“The responsibility to end modern slavery requires us to use our heads, as well as our hearts. We must use our courage to ask a new question, ‘How do you stop this before it happens in the first place?’…We believe business can change the tide against modern slavery because we’ve proven it with our own sweat, tears, and capital. We test our ideas, and help others do what works.”  Read more

How Enterprise Can Fight Slavery: The Freedom Business Alliance

We talked to Jennifer Roemhildt Tunehag about the Freedom Business Alliance initiative and the upcoming Freedom Business Forum.

We are hearing the term Freedom Business being used more and more, what is a ‘Freedom Business’? 

It’s a business that exists to fight human trafficking. There are several types of business that fit into this category:  businesses that create jobs for survivors of exploitation would be the most familiar, but we would also include businesses that hire vulnerable people in order to prevent exploitation, as well as the aggregators who take products from these first two to new markets. A fourth category would be businesses that provide services specifically to and for other freedom businesses (ie., communications, logistics support, etc). Finally, there are businesses who have devoted the profit from their companies to fight trafficking. These are also part of the freedom business ecosystem.

We sometimes call freedom business the ‘backwards business’. In a normal business paradigm, an entrepreneur sees an opportunity to create a product or service that meets a need in the market. By gathering a qualified staff, he sets himself up to make a profit. 

In contrast, a freedom business starts with the group of people it intends to employ. In businesses working to prevent human trafficking and exploitation, those people have been made vulnerable by poverty, lack of education, or other challenging variables. For those in business for restoration, the difficulties are greater.  Their employees have already been victimised, and the resulting trauma creates levels of complexity in life and employment. Read more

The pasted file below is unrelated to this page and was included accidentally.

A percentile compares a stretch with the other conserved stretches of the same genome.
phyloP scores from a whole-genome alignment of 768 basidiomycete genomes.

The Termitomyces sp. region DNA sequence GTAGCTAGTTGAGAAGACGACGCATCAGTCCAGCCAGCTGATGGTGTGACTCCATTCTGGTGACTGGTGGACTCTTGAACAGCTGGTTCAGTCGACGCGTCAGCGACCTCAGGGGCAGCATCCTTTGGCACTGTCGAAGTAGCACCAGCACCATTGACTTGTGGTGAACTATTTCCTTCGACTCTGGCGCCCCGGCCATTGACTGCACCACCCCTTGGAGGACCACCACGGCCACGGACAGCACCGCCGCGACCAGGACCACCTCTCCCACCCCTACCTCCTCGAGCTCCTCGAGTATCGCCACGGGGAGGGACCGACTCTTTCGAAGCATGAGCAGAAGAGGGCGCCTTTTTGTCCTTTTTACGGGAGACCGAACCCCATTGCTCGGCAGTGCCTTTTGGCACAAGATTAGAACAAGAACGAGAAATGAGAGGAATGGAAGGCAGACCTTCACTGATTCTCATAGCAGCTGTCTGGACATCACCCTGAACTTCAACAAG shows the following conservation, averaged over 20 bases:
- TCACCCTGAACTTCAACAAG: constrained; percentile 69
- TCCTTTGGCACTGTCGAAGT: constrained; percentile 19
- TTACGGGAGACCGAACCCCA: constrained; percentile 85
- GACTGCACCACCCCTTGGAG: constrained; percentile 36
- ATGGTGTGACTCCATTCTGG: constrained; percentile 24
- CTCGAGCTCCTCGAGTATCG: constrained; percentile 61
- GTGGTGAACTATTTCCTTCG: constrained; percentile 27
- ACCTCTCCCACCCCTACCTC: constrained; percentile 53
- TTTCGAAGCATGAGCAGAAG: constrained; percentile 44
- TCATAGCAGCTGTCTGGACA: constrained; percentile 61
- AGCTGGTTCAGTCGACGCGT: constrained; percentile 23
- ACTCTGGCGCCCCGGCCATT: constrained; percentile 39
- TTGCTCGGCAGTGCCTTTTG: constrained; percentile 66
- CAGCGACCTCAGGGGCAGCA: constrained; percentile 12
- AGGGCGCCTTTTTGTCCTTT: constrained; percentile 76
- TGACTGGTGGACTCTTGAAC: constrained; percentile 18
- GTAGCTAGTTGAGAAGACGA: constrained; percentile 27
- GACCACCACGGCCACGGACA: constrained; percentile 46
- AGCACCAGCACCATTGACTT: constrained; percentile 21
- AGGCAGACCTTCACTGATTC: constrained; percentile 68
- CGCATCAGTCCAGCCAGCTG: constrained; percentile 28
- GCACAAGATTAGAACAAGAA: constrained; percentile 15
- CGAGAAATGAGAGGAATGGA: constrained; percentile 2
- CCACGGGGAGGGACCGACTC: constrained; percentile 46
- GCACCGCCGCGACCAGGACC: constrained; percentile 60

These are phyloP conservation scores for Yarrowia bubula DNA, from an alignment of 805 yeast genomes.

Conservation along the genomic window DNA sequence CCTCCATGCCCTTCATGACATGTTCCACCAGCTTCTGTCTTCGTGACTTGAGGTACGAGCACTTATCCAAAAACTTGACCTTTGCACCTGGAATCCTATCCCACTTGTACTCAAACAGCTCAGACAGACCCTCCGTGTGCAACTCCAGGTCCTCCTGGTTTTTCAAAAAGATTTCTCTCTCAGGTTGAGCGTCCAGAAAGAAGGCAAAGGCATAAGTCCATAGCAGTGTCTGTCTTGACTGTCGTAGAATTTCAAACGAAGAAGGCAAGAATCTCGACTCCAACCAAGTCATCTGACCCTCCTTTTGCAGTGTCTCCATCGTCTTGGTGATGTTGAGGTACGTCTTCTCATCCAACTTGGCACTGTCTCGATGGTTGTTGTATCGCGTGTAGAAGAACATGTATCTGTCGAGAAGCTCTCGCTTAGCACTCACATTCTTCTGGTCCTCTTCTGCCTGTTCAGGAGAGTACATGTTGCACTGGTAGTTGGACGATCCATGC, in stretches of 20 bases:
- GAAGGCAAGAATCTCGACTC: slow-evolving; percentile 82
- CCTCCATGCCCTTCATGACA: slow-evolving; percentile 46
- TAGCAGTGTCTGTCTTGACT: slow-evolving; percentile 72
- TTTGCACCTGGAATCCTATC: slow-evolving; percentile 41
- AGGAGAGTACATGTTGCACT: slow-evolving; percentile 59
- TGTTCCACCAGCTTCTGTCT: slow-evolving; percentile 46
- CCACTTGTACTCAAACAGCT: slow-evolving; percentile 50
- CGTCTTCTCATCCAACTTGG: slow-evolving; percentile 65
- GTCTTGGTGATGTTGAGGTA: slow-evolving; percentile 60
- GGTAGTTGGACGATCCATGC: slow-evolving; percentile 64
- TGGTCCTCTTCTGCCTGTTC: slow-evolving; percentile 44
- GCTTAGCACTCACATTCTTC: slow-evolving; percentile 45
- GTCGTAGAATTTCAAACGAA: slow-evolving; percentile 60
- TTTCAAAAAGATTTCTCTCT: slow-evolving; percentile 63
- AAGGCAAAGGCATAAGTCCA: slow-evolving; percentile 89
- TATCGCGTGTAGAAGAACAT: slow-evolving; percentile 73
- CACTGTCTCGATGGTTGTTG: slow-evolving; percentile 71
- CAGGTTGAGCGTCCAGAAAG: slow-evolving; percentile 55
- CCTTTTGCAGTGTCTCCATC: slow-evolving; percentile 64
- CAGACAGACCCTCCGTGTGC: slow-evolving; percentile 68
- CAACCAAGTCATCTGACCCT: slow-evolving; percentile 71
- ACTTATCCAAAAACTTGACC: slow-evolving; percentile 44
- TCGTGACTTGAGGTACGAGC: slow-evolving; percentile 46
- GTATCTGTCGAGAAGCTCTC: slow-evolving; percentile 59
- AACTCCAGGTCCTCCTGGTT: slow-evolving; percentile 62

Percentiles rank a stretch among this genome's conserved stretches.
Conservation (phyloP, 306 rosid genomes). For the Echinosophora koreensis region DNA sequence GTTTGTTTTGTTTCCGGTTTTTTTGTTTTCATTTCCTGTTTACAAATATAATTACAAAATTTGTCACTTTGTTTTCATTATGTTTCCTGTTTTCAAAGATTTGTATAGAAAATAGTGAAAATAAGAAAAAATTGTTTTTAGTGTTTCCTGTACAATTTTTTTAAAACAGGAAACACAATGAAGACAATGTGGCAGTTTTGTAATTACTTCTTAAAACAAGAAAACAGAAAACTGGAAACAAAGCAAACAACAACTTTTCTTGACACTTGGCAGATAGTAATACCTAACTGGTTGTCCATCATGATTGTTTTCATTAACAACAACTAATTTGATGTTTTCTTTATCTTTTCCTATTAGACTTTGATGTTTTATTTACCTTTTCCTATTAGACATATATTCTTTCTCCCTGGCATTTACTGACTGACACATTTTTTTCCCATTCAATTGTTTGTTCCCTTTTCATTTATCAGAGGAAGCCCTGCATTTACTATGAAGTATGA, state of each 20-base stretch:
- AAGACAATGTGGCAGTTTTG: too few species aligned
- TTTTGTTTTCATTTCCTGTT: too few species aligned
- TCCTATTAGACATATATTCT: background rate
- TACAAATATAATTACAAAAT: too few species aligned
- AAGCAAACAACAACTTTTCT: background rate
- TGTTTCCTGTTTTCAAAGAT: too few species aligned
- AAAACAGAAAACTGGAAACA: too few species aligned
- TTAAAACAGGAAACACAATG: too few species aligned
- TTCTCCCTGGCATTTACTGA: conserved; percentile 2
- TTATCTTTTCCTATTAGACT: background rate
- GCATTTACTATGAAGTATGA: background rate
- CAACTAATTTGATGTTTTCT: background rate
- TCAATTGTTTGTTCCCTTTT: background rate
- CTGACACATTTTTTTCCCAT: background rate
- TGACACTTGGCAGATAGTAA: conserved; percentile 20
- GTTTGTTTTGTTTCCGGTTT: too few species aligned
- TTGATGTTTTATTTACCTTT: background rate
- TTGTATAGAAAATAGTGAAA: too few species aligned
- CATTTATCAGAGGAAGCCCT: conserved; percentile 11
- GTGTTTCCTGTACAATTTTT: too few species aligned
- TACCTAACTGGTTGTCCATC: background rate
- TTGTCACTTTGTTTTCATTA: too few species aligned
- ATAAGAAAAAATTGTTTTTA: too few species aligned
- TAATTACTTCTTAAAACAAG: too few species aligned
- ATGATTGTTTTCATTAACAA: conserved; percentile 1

6 Ways BAM Can and Should Make a Difference to Refugees and Migrants

by Jo Plummer

One of the goals of our global BAM network is to be part of the solution to the world’s most pressing issues. Undoubtedly the issue of migration, and in particular the rapid increase in refugees, presents one of the most pressing challenges of our day.

The UN Refugee Agency UNHCR estimates that there are an unprecedented 65.3 million people around the world who have been forced from their homes. Among them are nearly 21.3 million refugees, over half of whom are under the age of 18. There are also 10 million stateless people who have been denied a nationality and access to basic rights such as education, healthcare, employment and freedom of movement.

We live a world where nearly 34,000 people a day are forcibly displaced as a result of conflict or persecution. Many more choose to migrate because of poverty, unemployment and the ‘pull’ of better economic prospects elsewhere. The UN estimates that in total there are 244 million migrants globally.

How do BAMers engage? Why should they engage? Read more

Business Fights Poverty: Moving Beyond Charity to Job Creation

by Peter Greer

Excerpts from eBook ‘Stop Helping Us!’ reproduced with kind permission from the Institute for Faith, Work and Economics and Peter Greer. Buy eBook.